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Slovenly Betsy

3.63  ·  Rating Details ·  30 Ratings  ·  11 Reviews
This book was converted from its physical edition to the digital format by a community of volunteers. You may find it for free on the web. Purchase of the Kindle edition includes wireless delivery.
Paperback, 104 pages
Published April 1st 2007 by Book Jungle
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Aug 27, 2015 karen rated it it was amazing  ·  review of another edition
 photo IMG_8351_zpsyqnzigwg.jpg

if you've ever read Struwwelpeter or any of shel silverstein's cautionary-tale poetry, then you have probably already learned a thing or two about the many different ways in which being naughty can lead to an unforeseen downfall but also to a super-fun rhyming poem.

this is what i learned from this book about medicine and manners, through some of its stories.

What Happened to Lazy Charlotte

if you are too lazy to knit your own stockings while your mom is out and about in her bonnet, doing whateve
Tadiana ✩Night Owl☽
I've had a lifelong, highly irrational love for Struwwelpeter, a gruesome set of German cautionary children's tales from 1845, set to rhyme, so when karen's review alerted me to the fact that Heinrich Hoffman wrote more of this bloodthirsty didactic poetry,* I was all over it, like Paulinchen is with matches.

*ETA: Or perhaps not. See comments 5 and 6 in the thread.

Slovenly Betsy is on Project Gutenberg only in English, not German -- I couldn't find a German version of this book even mentioned a
Jun 03, 2014 Melki rated it liked it  ·  review of another edition
Shelves: children, poetry
Let's harken back to the good ole days, when children were seen and not heard, the rod was never spared and all naughty little imps got their just comeuppances.

Part Roald Dahl, part Charles Addams, part Old Testament, these little rhymes about recalcitrant tots serve as cautionary tales and guarantee one will spend childhood sitting on one's white-gloved hands, too afraid of repercussions to move an inch.

The seven deadly sins of childhood are all covered here - envy, sloth, gluttony, experiencin
Clementine this kid-friendly? I guess the part about Pauline's apron catching on fire may give way to nightmares, but I'd take it over Disney princesses any day.
This 1911 children's book is from the good old days when in stories children who played with matched burned up; gluttons were attacked by bees, jealous children turned yellow, and Santa actually didn't bring gifts to naughty children.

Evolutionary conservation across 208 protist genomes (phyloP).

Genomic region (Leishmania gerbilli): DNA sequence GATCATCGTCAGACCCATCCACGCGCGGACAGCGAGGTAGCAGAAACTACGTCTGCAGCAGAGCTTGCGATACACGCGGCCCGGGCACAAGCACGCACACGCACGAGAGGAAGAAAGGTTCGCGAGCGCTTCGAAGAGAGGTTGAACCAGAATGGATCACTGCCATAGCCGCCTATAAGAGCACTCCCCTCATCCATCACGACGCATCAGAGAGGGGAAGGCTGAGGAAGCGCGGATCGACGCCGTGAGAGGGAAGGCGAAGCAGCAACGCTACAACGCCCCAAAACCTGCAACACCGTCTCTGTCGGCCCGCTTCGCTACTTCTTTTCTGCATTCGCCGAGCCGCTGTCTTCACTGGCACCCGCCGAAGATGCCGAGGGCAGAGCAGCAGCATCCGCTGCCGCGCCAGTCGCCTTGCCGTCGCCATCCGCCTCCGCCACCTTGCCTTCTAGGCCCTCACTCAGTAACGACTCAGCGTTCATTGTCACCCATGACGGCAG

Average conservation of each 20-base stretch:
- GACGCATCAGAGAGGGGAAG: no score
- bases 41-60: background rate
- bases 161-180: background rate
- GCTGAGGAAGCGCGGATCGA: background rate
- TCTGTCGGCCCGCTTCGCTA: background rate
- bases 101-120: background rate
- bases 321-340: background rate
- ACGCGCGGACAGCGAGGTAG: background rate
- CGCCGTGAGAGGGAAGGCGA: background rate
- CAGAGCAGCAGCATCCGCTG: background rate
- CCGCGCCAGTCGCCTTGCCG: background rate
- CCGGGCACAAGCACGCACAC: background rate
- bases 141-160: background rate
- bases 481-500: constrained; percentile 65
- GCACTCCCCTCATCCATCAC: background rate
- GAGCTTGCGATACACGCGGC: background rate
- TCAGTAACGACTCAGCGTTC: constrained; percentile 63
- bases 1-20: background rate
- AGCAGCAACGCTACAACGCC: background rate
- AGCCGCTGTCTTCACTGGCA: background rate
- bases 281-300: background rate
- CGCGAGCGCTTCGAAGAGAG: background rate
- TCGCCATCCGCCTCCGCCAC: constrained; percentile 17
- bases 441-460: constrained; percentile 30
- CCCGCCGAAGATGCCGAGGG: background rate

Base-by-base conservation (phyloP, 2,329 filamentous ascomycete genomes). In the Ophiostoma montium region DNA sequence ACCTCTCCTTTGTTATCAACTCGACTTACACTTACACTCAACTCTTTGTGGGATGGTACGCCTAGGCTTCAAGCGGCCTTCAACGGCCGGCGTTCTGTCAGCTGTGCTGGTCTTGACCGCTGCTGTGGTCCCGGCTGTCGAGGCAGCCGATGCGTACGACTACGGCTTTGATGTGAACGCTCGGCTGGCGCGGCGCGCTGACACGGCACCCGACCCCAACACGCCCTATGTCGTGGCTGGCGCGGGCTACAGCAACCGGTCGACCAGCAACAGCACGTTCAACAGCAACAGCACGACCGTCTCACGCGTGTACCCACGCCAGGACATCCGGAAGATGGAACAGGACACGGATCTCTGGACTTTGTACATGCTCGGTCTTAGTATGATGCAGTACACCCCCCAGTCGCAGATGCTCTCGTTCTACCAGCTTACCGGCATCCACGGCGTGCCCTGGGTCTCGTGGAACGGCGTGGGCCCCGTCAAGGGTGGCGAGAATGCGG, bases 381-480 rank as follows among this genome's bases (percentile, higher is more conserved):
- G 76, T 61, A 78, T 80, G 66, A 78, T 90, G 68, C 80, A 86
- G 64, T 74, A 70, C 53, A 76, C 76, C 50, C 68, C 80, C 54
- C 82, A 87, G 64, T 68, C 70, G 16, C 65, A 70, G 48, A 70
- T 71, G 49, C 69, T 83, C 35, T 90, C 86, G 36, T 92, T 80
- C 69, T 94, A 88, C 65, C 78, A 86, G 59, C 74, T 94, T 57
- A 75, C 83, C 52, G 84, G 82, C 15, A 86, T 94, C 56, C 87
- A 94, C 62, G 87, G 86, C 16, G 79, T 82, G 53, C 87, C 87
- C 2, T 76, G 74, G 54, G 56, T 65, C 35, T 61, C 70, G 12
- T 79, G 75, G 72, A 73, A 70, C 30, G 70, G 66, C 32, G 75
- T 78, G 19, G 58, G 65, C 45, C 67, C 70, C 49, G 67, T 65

I found it quite amusing although I probably wouldn't read it to my children.

Here's a sample:

Pauline was burnt with all her clothes,
And arms and hands, and eyes and nose;
Till she had nothing more to lose
Except her little scarlet shoes;
And nothing else but these wa
Mar 10, 2011 Cheryl rated it liked it  ·  review of another edition
Recommended to Cheryl by: Dianna
Strongly worded rhymes about such virtues as cleanliness, pride, industrious, etc.. Some might be too scary for sensitive children.

Ironically, my great-aunt was named Pauline and she died when the lamp spilled kerosene all over her and ignited. She was home alone with her toddler son.

I read this free thanks to the hard work of volunteers at Project Gutenberg.
This review has been hidden because it contains spoilers. To view it, click here.
Mar 28, 2010 Jenna rated it really liked it  ·  review of another edition
If children were given this book now, it would be called mean and graphic. Our politically correct world would never produce something like this today. I love it though. The poems and pictures do get their point across about different behaviors. I really enjoyed this but I don't think I would read this to a child younger than eight years old.
Mar 26, 2009 Sean marked it as to-read  ·  review of another edition
Mar 14, 2011 Alicia rated it liked it  ·  review of another edition
Delightfully demented moralistic children's stories in verse. Just the thing to puck up a dull monday morning at the office.
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Note: There is more than one Heinrich Hoffman.

Heinrich Hoffmann was a German psychiatrist, who also wrote some short works including Der Struwwelpeter (German for either "slovenly Peter" or "shock-haired Peter"), an illustrated book portraying children misbehaving.

He wrote under the following names:

- Polykarpus Gastfenger (The given name is the German version of that of a Christian martyr; the su
More about Heinrich Hoffmann...

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